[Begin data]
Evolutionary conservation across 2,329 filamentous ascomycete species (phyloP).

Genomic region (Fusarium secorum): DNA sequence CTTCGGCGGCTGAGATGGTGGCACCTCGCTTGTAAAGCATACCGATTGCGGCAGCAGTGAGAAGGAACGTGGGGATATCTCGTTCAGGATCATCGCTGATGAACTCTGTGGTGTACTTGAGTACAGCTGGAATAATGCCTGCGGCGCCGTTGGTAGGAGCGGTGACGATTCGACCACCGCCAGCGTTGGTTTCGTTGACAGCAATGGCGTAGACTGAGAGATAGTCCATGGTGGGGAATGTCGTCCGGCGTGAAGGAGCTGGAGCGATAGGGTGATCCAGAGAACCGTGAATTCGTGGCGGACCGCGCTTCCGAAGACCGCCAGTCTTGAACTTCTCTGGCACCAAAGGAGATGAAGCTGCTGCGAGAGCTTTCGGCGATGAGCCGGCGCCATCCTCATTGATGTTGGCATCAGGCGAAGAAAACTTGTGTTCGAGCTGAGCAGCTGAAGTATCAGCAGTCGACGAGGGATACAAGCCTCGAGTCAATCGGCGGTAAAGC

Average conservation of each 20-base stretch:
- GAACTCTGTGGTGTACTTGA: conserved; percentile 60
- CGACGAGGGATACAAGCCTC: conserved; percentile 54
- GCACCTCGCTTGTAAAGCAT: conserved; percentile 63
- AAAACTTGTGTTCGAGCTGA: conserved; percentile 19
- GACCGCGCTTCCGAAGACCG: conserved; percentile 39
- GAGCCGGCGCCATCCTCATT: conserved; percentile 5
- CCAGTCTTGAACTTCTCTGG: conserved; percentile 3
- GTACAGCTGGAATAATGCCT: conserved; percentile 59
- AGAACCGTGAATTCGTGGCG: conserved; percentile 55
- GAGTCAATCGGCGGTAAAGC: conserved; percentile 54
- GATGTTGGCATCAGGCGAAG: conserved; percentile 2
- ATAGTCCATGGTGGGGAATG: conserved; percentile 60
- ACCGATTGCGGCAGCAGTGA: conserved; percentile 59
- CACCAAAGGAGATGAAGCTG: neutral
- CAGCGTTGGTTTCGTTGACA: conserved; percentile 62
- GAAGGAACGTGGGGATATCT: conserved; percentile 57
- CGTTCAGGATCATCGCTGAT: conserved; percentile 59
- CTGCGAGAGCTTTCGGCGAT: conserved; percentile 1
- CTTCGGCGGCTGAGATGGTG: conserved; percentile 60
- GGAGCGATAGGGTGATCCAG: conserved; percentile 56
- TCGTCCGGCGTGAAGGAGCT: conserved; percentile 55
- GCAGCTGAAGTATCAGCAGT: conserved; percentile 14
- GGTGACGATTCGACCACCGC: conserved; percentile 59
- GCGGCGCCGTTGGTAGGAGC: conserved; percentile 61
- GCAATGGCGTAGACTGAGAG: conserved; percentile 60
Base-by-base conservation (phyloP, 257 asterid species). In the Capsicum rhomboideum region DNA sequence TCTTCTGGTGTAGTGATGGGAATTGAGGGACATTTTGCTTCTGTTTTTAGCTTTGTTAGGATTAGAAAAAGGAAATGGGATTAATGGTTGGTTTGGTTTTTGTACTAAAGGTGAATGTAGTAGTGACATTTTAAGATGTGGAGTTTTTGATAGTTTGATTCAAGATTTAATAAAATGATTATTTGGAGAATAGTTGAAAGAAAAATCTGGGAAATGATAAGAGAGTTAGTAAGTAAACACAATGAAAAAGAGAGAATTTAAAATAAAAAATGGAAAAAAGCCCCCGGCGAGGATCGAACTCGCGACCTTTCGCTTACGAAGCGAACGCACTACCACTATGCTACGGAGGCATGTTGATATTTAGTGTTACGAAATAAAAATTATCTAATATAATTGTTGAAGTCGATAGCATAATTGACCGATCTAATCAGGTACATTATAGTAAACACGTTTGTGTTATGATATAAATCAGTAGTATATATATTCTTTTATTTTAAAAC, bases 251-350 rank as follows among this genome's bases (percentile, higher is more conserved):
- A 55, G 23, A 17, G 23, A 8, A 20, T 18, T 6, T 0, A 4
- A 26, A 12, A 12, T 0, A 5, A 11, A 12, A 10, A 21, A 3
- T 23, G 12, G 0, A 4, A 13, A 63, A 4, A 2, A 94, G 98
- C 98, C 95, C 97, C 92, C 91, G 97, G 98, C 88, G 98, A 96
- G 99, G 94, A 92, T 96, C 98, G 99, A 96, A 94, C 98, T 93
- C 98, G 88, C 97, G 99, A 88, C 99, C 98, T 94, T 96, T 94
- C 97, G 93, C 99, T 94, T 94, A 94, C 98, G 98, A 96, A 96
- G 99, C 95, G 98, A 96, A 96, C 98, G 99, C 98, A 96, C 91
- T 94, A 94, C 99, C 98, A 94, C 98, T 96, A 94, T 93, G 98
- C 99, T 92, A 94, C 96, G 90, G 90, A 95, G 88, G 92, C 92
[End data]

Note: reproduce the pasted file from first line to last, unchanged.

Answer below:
Evolutionary conservation across 2,329 filamentous ascomycete species (phyloP).

Genomic region (Fusarium secorum): DNA sequence CTTCGGCGGCTGAGATGGTGGCACCTCGCTTGTAAAGCATACCGATTGCGGCAGCAGTGAGAAGGAACGTGGGGATATCTCGTTCAGGATCATCGCTGATGAACTCTGTGGTGTACTTGAGTACAGCTGGAATAATGCCTGCGGCGCCGTTGGTAGGAGCGGTGACGATTCGACCACCGCCAGCGTTGGTTTCGTTGACAGCAATGGCGTAGACTGAGAGATAGTCCATGGTGGGGAATGTCGTCCGGCGTGAAGGAGCTGGAGCGATAGGGTGATCCAGAGAACCGTGAATTCGTGGCGGACCGCGCTTCCGAAGACCGCCAGTCTTGAACTTCTCTGGCACCAAAGGAGATGAAGCTGCTGCGAGAGCTTTCGGCGATGAGCCGGCGCCATCCTCATTGATGTTGGCATCAGGCGAAGAAAACTTGTGTTCGAGCTGAGCAGCTGAAGTATCAGCAGTCGACGAGGGATACAAGCCTCGAGTCAATCGGCGGTAAAGC

Average conservation of each 20-base stretch:
- GAACTCTGTGGTGTACTTGA: conserved; percentile 60
- CGACGAGGGATACAAGCCTC: conserved; percentile 54
- GCACCTCGCTTGTAAAGCAT: conserved; percentile 63
- AAAACTTGTGTTCGAGCTGA: conserved; percentile 19
- GACCGCGCTTCCGAAGACCG: conserved; percentile 39
- GAGCCGGCGCCATCCTCATT: conserved; percentile 5
- CCAGTCTTGAACTTCTCTGG: conserved; percentile 3
- GTACAGCTGGAATAATGCCT: conserved; percentile 59
- AGAACCGTGAATTCGTGGCG: conserved; percentile 55
- GAGTCAATCGGCGGTAAAGC: conserved; percentile 54
- GATGTTGGCATCAGGCGAAG: conserved; percentile 2
- ATAGTCCATGGTGGGGAATG: conserved; percentile 60
- ACCGATTGCGGCAGCAGTGA: conserved; percentile 59
- CACCAAAGGAGATGAAGCTG: neutral
- CAGCGTTGGTTTCGTTGACA: conserved; percentile 62
- GAAGGAACGTGGGGATATCT: conserved; percentile 57
- CGTTCAGGATCATCGCTGAT: conserved; percentile 59
- CTGCGAGAGCTTTCGGCGAT: conserved; percentile 1
- CTTCGGCGGCTGAGATGGTG: conserved; percentile 60
- GGAGCGATAGGGTGATCCAG: conserved; percentile 56
- TCGTCCGGCGTGAAGGAGCT: conserved; percentile 55
- GCAGCTGAAGTATCAGCAGT: conserved; percentile 14
- GGTGACGATTCGACCACCGC: conserved; percentile 59
- GCGGCGCCGTTGGTAGGAGC: conserved; percentile 61
- GCAATGGCGTAGACTGAGAG: conserved; percentile 60
Base-by-base conservation (phyloP, 257 asterid species). In the Capsicum rhomboideum region DNA sequence TCTTCTGGTGTAGTGATGGGAATTGAGGGACATTTTGCTTCTGTTTTTAGCTTTGTTAGGATTAGAAAAAGGAAATGGGATTAATGGTTGGTTTGGTTTTTGTACTAAAGGTGAATGTAGTAGTGACATTTTAAGATGTGGAGTTTTTGATAGTTTGATTCAAGATTTAATAAAATGATTATTTGGAGAATAGTTGAAAGAAAAATCTGGGAAATGATAAGAGAGTTAGTAAGTAAACACAATGAAAAAGAGAGAATTTAAAATAAAAAATGGAAAAAAGCCCCCGGCGAGGATCGAACTCGCGACCTTTCGCTTACGAAGCGAACGCACTACCACTATGCTACGGAGGCATGTTGATATTTAGTGTTACGAAATAAAAATTATCTAATATAATTGTTGAAGTCGATAGCATAATTGACCGATCTAATCAGGTACATTATAGTAAACACGTTTGTGTTATGATATAAATCAGTAGTATATATATTCTTTTATTTTAAAAC, bases 251-350 rank as follows among this genome's bases (percentile, higher is more conserved):
- A 55, G 23, A 17, G 23, A 8, A 20, T 18, T 6, T 0, A 4
- A 26, A 12, A 12, T 0, A 5, A 11, A 12, A 10, A 21, A 3
- T 23, G 12, G 0, A 4, A 13, A 63, A 4, A 2, A 94, G 98
- C 98, C 95, C 97, C 92, C 91, G 97, G 98, C 88, G 98, A 96
- G 99, G 94, A 92, T 96, C 98, G 99, A 96, A 94, C 98, T 93
- C 98, G 88, C 97, G 99, A 88, C 99, C 98, T 94, T 96, T 94
- C 97, G 93, C 99, T 94, T 94, A 94, C 98, G 98, A 96, A 96
- G 99, C 95, G 98, A 96, A 96, C 98, G 99, C 98, A 96, C 91
- T 94, A 94, C 99, C 98, A 94, C 98, T 96, A 94, T 93, G 98
- C 99, T 92, A 94, C 96, G 90, G 90, A 95, G 88, G 92, C 92